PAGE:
* Donation is made in South African Rand (ZAR).
AUD $1 = approx. ZAR 10.
US    $1 = approx. ZAR 14

anglicare7e234b_715fcd5fd1a44baa9aeef6ab63717f59  GWClogo

 

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Theological College and the New People of God

Over January I was privileged once more to teach at the summer school of George Whitefield College in Cape Town, South Africa. I’ve written a short blog piece for them titled Theological Education and the New People of God.

BeFunky_diversity-1.jpg-53029_213x213The new academic year is upon us. In my brief visit to GWC for the annual language Summer School, I’ve seen new students arrive, as well as old students and faculty return. One of the joys in this is seeing the diversity of people coming to the college. I’m reminded that when the gospel is preached, the Spirit draws people from all nations into Christ’s church to the glory of God the Father.

Click HERE to read the rest.

Forgiveness and the Tragedy of the St James Massacre

It was on this day twenty years ago (25 July, 1993) that armed gunmen broke into the evening church service at St James, Kenilworth, in Cape Town, and opened fire on the congregation of 1300 people. Eleven were killed, and 58 were injured. Hundreds more who survived still carry invisible wounds today. The death toll would have been significantly higher, as the attackers had intended to torch the building with petrol bombs to kill all who were inside. They were only repelled when one of the congregation members, Charl Van Wyk, who was carrying a revolver, fired back and scared off the attackers.

St James, Kenilworth, today

There are many stories of tremendous strength and compassion from that day. There was the selfless gesture of two young men who shielded the young women beside them from the grenades the attackers had thrown. One of these men did not survive the attack. After the deadly melee, Rev. Ross Anderson walked onto the church stage and urged people to stay put and remain calm, as many in the congregation believed more attackers were waiting outside. There was the man who looked down the barrel of the television cameras moments after his beloved wife succumbed to her wounds and told the attackers that, while they should turn themselves in, he forgave them as Christ forgave. And there was Rev. Dr. David Seccombe, who had just arrived in South Africa from Australia to take up the post of principal of George Whitefield College. He was due to take the pulpit that evening, but ended up sitting with the body of a Russian sailor who had perished.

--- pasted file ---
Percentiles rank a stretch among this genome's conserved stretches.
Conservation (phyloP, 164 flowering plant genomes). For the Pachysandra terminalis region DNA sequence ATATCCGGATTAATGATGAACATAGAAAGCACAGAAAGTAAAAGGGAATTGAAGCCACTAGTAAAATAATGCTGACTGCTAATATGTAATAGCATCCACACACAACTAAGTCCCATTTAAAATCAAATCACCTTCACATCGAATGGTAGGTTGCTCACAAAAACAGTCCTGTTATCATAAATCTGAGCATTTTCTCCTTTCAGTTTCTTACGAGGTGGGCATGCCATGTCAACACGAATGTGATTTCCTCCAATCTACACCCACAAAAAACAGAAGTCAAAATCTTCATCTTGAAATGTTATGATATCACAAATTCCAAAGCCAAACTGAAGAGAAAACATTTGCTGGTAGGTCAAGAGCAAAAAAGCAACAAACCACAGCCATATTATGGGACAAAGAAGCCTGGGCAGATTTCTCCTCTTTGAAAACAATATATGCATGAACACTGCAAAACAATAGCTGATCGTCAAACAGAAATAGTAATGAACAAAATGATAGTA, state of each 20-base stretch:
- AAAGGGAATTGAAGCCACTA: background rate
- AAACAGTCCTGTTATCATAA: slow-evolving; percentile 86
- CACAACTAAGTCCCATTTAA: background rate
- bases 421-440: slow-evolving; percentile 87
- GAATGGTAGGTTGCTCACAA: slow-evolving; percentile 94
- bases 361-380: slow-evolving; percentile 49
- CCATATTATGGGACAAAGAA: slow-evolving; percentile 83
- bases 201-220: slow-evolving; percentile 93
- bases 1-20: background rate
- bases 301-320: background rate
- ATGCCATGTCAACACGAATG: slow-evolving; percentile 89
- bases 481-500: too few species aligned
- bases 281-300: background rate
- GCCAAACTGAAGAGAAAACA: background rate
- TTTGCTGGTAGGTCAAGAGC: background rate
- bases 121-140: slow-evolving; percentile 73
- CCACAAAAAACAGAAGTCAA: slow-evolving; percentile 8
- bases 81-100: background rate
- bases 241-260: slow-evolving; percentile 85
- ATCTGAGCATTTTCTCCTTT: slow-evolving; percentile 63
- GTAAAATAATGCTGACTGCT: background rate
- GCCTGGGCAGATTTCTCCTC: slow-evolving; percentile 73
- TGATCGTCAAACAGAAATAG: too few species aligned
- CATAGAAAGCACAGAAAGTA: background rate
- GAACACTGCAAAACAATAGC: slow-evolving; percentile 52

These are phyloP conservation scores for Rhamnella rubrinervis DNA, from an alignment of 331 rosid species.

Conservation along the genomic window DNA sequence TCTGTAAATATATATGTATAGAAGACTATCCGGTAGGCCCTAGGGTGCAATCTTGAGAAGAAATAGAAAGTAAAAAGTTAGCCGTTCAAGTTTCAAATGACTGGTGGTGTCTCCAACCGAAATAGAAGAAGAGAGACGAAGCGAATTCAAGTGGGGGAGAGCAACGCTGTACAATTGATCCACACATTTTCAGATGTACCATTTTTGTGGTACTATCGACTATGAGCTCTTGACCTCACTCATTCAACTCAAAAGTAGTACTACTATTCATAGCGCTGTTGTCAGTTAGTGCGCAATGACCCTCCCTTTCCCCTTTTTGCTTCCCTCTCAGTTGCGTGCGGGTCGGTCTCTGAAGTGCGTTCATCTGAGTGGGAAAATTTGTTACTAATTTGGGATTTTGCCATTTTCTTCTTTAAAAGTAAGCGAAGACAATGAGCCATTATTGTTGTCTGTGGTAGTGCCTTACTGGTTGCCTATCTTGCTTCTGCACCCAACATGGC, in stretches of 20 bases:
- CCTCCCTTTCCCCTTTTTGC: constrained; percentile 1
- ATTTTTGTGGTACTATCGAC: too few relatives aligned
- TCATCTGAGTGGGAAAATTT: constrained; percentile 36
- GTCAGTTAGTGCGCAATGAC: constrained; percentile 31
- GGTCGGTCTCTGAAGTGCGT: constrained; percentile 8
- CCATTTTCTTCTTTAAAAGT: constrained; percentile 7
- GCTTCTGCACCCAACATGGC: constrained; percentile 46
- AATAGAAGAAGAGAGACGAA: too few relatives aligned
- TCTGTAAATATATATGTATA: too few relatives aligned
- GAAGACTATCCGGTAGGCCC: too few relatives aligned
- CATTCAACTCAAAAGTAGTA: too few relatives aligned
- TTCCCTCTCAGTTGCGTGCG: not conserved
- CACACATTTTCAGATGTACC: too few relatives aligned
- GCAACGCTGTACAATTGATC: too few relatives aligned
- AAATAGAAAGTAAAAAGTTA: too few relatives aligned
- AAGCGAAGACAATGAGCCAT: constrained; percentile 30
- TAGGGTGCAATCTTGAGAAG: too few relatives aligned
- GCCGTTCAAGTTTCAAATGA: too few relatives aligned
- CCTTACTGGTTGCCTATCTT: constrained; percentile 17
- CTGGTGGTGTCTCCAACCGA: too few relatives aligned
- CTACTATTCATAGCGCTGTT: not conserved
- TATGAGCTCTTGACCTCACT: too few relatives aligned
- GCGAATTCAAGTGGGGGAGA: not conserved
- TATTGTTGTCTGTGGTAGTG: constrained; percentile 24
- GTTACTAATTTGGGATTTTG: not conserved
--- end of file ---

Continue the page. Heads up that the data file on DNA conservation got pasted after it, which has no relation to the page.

The St James Massacre was an event of great significance in South Africa as it was coming out of the darkness of Apartheid. But the stories of forgiveness and reconciliation that came from this tragic event were not merely of political consequence. They were born of a deep Christian commitment to forgive in the face of horrendous sin and suffering.

We remember the fallen, salute the brave, and give thanks for those who survived.

St James, Kenilworth, is a thriving church today that continues to expound the gospel of Jesus Christ, calling men, women, and children of every background to put their trust in the one who laid down his own life to bring forgiveness.

Related Links

Where Splintered Pews Had Lain

St James Church Massacre